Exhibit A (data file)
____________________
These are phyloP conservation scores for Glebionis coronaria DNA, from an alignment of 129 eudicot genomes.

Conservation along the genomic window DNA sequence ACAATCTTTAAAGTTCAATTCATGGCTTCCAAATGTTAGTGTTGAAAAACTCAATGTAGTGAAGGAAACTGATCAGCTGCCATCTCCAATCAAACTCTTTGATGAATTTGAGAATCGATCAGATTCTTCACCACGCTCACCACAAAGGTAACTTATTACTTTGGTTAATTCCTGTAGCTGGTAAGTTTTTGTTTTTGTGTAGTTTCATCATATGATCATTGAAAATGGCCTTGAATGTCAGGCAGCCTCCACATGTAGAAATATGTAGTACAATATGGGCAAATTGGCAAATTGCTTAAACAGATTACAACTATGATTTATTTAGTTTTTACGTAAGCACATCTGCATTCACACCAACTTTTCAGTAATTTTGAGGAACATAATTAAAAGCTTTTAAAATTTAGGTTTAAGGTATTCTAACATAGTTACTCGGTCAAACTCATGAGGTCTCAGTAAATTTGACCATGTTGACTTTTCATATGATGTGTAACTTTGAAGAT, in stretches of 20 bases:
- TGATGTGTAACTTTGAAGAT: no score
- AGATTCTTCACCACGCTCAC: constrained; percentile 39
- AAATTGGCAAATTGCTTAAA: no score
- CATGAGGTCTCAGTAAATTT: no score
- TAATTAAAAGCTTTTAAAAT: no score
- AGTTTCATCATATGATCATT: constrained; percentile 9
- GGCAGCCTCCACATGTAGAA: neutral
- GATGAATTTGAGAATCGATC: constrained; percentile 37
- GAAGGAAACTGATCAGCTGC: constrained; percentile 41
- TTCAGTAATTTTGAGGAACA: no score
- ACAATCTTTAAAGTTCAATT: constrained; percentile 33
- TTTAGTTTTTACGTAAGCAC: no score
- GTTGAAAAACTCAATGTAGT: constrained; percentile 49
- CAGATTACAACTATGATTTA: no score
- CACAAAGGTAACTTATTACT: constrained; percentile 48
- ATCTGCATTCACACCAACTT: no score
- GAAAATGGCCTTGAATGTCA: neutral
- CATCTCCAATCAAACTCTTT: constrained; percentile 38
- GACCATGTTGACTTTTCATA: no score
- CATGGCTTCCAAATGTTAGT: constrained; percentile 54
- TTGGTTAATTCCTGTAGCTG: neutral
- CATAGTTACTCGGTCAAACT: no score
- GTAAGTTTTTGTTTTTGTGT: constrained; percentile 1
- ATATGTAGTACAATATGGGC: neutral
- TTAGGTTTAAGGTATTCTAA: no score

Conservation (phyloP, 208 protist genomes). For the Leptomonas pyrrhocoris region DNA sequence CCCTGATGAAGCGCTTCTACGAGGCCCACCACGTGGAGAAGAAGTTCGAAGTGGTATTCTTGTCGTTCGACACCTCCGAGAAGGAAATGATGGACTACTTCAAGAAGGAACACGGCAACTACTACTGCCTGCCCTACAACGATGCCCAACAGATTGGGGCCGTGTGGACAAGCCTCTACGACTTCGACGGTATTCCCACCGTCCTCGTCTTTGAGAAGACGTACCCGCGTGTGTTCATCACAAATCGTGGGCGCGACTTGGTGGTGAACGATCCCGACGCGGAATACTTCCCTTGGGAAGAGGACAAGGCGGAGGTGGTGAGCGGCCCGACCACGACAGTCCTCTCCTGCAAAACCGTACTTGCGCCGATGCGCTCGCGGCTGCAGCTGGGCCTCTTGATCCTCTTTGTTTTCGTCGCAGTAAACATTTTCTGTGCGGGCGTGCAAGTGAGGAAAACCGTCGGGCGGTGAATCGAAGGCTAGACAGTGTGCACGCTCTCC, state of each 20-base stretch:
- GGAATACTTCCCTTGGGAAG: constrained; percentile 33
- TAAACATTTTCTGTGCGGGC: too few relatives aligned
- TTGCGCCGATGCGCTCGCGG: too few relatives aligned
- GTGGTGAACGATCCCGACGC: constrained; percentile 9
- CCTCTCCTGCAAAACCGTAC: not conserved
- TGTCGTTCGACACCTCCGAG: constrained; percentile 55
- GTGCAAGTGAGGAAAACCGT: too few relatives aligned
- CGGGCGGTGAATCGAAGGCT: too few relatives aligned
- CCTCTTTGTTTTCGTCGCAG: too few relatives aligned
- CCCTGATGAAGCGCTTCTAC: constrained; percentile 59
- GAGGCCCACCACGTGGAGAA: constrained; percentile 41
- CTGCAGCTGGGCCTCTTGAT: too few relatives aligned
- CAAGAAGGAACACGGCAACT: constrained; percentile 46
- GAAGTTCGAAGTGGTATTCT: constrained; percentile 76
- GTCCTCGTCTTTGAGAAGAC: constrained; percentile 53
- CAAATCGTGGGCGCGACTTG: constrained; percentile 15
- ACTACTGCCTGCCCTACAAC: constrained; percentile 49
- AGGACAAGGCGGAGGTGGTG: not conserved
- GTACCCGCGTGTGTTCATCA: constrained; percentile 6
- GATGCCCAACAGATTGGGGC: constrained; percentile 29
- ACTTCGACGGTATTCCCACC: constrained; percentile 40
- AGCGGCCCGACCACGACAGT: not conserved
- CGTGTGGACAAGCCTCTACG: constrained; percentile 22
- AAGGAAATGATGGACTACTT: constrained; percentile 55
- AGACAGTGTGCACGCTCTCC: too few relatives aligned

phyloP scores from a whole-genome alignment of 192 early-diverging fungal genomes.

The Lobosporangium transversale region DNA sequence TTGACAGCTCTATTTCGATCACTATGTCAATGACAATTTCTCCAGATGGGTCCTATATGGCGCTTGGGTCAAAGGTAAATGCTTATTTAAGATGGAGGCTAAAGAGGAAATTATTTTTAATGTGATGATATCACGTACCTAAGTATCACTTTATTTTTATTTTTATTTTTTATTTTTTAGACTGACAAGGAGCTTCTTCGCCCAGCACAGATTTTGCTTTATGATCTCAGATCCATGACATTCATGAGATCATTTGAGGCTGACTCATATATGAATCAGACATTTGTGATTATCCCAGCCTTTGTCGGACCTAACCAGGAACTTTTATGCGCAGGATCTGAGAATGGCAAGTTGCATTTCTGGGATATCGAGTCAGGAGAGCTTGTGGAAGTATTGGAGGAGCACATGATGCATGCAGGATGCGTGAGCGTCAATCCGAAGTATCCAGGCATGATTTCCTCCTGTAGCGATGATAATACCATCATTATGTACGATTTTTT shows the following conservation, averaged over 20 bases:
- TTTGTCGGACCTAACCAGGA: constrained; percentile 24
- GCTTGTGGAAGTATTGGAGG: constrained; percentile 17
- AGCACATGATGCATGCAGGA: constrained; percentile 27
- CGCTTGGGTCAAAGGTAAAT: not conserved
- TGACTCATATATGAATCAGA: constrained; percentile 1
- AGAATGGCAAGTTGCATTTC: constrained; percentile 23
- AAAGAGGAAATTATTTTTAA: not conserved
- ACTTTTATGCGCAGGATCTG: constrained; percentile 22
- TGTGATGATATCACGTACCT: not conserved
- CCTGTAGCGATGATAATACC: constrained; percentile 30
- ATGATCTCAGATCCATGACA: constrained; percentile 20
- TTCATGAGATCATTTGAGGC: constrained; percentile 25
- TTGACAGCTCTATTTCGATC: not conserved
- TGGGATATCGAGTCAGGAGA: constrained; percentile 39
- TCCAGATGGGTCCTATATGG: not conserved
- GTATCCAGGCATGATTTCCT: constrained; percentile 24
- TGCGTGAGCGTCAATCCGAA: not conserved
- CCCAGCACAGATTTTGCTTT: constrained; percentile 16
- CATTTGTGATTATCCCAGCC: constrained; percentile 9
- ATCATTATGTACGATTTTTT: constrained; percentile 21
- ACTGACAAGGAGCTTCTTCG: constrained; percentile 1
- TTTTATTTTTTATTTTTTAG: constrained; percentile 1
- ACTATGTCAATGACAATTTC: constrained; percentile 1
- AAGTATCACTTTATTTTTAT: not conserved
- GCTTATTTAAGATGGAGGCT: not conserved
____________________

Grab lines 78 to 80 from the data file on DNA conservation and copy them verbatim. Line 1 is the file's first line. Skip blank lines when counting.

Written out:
- ACTATGTCAATGACAATTTC: constrained; percentile 1
- AAGTATCACTTTATTTTTAT: not conserved
- GCTTATTTAAGATGGAGGCT: not conserved